Food and Drink

21+ Only

In America, bartenders must check patrons' IDs to make sure they are 21 or older. | Photo: | Id Check, Alcohol, Bars,

Why does America need such a high drinking age?

Contrary to popular belief, the United States of America does not have a high drinking age. In fact, the United States does not even have a nationwide drinking age.

Now before all you crazy kids run out to your local tavern and demand the bartender serve you, continue reading.

In the National Minimum Drinking Age Act of 1984, the federal government passed a law that withheld funding from states where it was not illegal for persons under 21 to buy or publically possess alcohol. Of course, the states complied. So now, across the country, it is illegal for people under 21 to PURCHASE or PUBLICALLY POSSESS alcohol.

You see what I did there?

Public Possession, as defined by the Act, does not apply to: established religious purposes, medical purposes, in private clubs or establishments, or if you are employed by a manufacturer, wholesaler, or retailer of alcoholic beverages. Think about drinking in the line of duty.

Only in Alabama, Idaho, Indiana, Kansas, North Carolina, Pennsylvania, West Virginia, and Washington DC is it absolutely forbidden that persons under the age of 21 let any liquor touch their lips. In California, Connecticut, Florida, Georgia, Hawaii, Iowa, Kentucky, Maryland, Massachusetts, Mississippi, Missouri, Nevada, New Hampshire, New Mexico, New York, Oklahoma, Rhode Island, South Carolina, Vermont, and Wyoming there are exceptions to the rules, mostly building on the exceptions in the federal law.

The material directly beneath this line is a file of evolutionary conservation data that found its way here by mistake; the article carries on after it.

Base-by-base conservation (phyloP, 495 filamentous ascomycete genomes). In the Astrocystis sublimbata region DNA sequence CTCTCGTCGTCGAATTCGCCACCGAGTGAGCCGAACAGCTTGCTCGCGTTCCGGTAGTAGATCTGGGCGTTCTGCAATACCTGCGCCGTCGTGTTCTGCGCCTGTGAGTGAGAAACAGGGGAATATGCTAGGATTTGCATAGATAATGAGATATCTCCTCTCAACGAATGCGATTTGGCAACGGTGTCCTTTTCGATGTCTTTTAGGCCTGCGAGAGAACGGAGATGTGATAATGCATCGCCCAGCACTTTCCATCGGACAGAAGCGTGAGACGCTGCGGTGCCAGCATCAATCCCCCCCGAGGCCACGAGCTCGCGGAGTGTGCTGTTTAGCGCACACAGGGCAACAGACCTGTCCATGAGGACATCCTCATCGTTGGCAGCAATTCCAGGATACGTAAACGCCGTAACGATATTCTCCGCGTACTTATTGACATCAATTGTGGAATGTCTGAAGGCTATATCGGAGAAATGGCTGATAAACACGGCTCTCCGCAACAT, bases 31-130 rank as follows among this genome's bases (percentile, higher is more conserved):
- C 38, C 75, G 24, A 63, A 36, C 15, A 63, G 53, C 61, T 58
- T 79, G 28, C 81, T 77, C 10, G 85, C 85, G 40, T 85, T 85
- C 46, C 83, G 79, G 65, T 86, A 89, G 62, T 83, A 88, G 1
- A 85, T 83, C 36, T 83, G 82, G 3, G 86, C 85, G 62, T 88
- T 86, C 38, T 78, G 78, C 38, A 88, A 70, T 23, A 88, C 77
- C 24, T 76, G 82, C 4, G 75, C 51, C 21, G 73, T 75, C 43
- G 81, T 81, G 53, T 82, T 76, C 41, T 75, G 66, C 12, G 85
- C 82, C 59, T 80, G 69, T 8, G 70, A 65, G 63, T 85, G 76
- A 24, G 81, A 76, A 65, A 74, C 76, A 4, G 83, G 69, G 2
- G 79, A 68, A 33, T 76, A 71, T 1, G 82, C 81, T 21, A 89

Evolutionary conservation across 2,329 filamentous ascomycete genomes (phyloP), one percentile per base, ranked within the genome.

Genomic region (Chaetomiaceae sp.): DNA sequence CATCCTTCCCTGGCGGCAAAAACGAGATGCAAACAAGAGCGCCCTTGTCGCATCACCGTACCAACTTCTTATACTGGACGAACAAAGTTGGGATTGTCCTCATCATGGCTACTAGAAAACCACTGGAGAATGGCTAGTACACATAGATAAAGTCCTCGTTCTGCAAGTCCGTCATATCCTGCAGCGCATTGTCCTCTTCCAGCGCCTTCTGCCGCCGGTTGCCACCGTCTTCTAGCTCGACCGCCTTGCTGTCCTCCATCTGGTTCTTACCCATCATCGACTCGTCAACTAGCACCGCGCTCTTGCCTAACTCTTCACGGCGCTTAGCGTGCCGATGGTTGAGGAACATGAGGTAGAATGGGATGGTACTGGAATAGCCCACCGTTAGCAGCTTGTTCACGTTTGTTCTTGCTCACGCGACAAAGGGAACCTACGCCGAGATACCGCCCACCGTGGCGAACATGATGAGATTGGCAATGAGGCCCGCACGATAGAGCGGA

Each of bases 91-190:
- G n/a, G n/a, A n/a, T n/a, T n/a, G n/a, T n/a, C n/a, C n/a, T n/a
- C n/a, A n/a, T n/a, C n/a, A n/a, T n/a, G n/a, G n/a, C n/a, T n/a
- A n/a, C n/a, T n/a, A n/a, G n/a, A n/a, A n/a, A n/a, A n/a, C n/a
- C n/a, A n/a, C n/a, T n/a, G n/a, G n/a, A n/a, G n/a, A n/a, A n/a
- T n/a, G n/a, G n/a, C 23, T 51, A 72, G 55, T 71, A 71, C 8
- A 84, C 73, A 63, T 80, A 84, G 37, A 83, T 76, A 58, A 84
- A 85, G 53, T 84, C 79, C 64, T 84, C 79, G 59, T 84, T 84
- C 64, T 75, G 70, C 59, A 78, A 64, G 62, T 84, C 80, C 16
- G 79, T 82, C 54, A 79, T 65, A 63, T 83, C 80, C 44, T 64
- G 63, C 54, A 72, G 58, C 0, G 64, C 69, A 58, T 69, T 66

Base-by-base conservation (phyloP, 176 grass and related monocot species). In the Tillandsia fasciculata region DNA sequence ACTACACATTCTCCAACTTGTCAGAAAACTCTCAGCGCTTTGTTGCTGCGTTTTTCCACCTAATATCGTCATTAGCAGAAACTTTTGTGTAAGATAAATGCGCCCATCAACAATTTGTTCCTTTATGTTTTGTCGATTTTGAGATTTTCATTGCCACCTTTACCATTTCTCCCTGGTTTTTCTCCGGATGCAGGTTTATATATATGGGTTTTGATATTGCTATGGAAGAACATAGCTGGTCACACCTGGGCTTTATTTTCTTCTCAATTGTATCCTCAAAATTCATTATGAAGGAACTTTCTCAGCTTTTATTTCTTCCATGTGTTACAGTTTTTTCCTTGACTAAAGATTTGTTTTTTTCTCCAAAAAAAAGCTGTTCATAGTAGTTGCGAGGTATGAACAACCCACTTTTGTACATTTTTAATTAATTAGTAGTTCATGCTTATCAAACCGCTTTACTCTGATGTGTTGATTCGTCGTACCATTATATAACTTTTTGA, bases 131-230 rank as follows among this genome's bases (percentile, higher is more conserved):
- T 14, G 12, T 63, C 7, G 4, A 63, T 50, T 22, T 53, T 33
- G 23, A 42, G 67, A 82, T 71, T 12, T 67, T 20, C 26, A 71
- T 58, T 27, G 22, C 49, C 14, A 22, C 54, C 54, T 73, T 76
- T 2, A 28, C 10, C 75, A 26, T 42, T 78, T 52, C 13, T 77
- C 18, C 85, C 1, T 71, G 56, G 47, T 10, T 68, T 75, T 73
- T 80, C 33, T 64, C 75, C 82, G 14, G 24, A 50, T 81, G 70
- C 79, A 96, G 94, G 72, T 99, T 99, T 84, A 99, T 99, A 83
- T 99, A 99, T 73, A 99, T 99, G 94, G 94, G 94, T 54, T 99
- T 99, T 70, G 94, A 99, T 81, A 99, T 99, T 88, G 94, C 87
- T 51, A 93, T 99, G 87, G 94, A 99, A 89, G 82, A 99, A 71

So what about the other 23 states? They have no laws banning the CONSUMPTION of alcohol by a minor.
To reiterate, America does not have a high drinking age. It does, however, have the highest purchasing age in the world, along with Fiji, Palau, Pakistan, and Sri Lanka.

"Why is this?" you may ask yourself. America has had a long-standing battle with alcohol. In 1919, a constitutional amendment was passed prohibiting the manufacturing, sale, and transporting of alcohol. It was later repealed in 1933. It was then left to the states to regulate.

Alcohol is a drug. The horrible implications that it brings to society have been calculated. Last year, the World Health Organization announced that alcohol abuse claims more lives annually than Acquired Immune Deficiency Syndrome (AIDS) and Tuberculosis (TB). Perhaps a high purchasing age is designed to make sure we are completely aware of the facts before buying this poison.

A generation ago, tobacco ads filled our magazines and airwaves. Perhaps in our children's lifetime, they will look back at us and ask "How could you do that to yourself?"

Until then, I guess it's bottoms up.

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Updated Aug 12, 2017 12:18 PM EDT | More details


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